George showed how to create a simple measure on top of the data model. He said that before you create sophisticated measures, even the least sophisticated ones, you needed to first create the basic measures. These basic measures would be just the facts with an aggregation calculation wrapped around them. Then if dragged onto a visual on a report, the aggregated fact and a basic measure would work more or less the same.

He showed how to create a measure, and how it looked a lot like using Excel functions. Something that business users and analysts, those who swear by Excel, would love to see:

Figure 16 shows how the measure looks inside the model.

Figure 16: Creation of the Revenue measure

He explained that even if the measure appeared under the Sales table, it was because the Sales table had been selected when the measure was created, and that a measure can be placed in any table as long as it made sense.

He quickly demonstrated how the measure (Revenue) and the column that made it up (OrderValue) when placed on a visual behaved the same:

Figure 17: OrderValue (column) vs Revenue (measure)

“Then, why would you want to have measures?” was Ruthie’s obvious question. Well, that’s the first step before you create more complex measures on top of it, and what complex measures can do, in most cases cannot be done by mere columns, explained George.

He explained by taking an example: If you had the following data set how would you calculate the growth of sales?


Last Year

This Year


















Figure 18: Sales example data set

The calculation you would use in the Growth column would be:

The result:

Figure 19: Sales example data set with growth calculation

Now, when you want the entire sales for last year, and the entire sales for this year, naturally it would be a sum of each column, where Last Year would yield 1910 and This Year would yield 2505. But when you need the growth for the entire year, summing up the Growth column and coming up with 1.3 (130%) is wrong. You would have to instead perform the same calculation on the totals of each column and come up with 0.312 (31.2%). This would hold true to at whatever level that you choose to perform an aggregation. You will have to perform the aggregations first and then do the calculation, instead of performing the calculation first and then performing the aggregations, and that’s just what a measure does.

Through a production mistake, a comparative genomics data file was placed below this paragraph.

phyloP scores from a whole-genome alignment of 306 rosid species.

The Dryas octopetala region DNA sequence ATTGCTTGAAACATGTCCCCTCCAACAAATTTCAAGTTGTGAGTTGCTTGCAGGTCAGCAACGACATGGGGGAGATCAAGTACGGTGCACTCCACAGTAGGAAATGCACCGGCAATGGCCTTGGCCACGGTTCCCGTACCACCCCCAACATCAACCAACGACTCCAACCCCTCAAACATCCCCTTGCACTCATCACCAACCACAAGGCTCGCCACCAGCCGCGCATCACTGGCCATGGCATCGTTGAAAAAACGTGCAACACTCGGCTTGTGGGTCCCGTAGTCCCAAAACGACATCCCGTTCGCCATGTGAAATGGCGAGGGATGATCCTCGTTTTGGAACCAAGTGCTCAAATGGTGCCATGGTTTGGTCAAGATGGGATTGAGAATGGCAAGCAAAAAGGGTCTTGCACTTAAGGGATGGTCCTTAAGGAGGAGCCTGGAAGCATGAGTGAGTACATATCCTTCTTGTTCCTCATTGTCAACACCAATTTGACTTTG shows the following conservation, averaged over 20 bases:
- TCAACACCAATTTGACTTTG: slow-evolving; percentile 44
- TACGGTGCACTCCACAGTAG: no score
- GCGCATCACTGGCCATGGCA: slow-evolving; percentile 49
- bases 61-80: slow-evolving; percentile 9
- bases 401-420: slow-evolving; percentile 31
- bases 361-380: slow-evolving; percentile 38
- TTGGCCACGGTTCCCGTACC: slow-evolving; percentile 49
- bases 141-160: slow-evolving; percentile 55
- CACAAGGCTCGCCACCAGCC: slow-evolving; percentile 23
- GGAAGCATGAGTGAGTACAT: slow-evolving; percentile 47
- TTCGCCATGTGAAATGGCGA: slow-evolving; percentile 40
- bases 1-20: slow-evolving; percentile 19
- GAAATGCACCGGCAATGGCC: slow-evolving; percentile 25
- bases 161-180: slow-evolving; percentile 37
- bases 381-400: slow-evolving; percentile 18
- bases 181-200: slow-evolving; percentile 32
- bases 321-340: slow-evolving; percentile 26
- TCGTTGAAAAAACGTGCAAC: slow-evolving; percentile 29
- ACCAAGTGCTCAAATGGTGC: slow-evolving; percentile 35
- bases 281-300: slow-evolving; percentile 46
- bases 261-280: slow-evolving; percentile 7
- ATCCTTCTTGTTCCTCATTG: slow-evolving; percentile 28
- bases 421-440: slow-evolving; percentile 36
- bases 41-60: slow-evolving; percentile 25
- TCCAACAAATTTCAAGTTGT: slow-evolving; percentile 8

Under George’s guidance, Ruthie created the following measures off sales and target facts:

And then she created the following measure on top of these measures to analyze the target achievement ratio:

All in a Day’s Work

Ruthie felt a great deal of contentment after all the learning and the work that she had put in. She spent some time playing around with the model she had built. She put up different visuals, dragged in the measures she had created along with the other columns and tried out different analyses. The more she tried it out, the more ideas she got for additional types of analysis. She started thinking about bringing in more data points. For example, what if she could bring in website log files which had information on page hits? That way she could correlate page hits for the different product pages with that of sales and see if the AdventureWorks website actually played a part in boosting sales. The possibilities seemed endless, but first, she had to perfect the current model. There was so much that could be done with the current data set alone.

She stopped working for the day. Tomorrow she would perfect the model as best as she could, and then start applying the rest of the best practices and advice that George had suggested. She would also try to include Stephen’s suggestions as well.

As Ruthie found out with her session with George, all sorts of analysis can be performed on data, as long as the semantic model is built well. To have a well-built semantic model, the underlying data set should be modeled in the most flexible way possible; this is where dimensional modeling comes into play. With a little bit of technicality, business analysts can go a long way to provide value with data.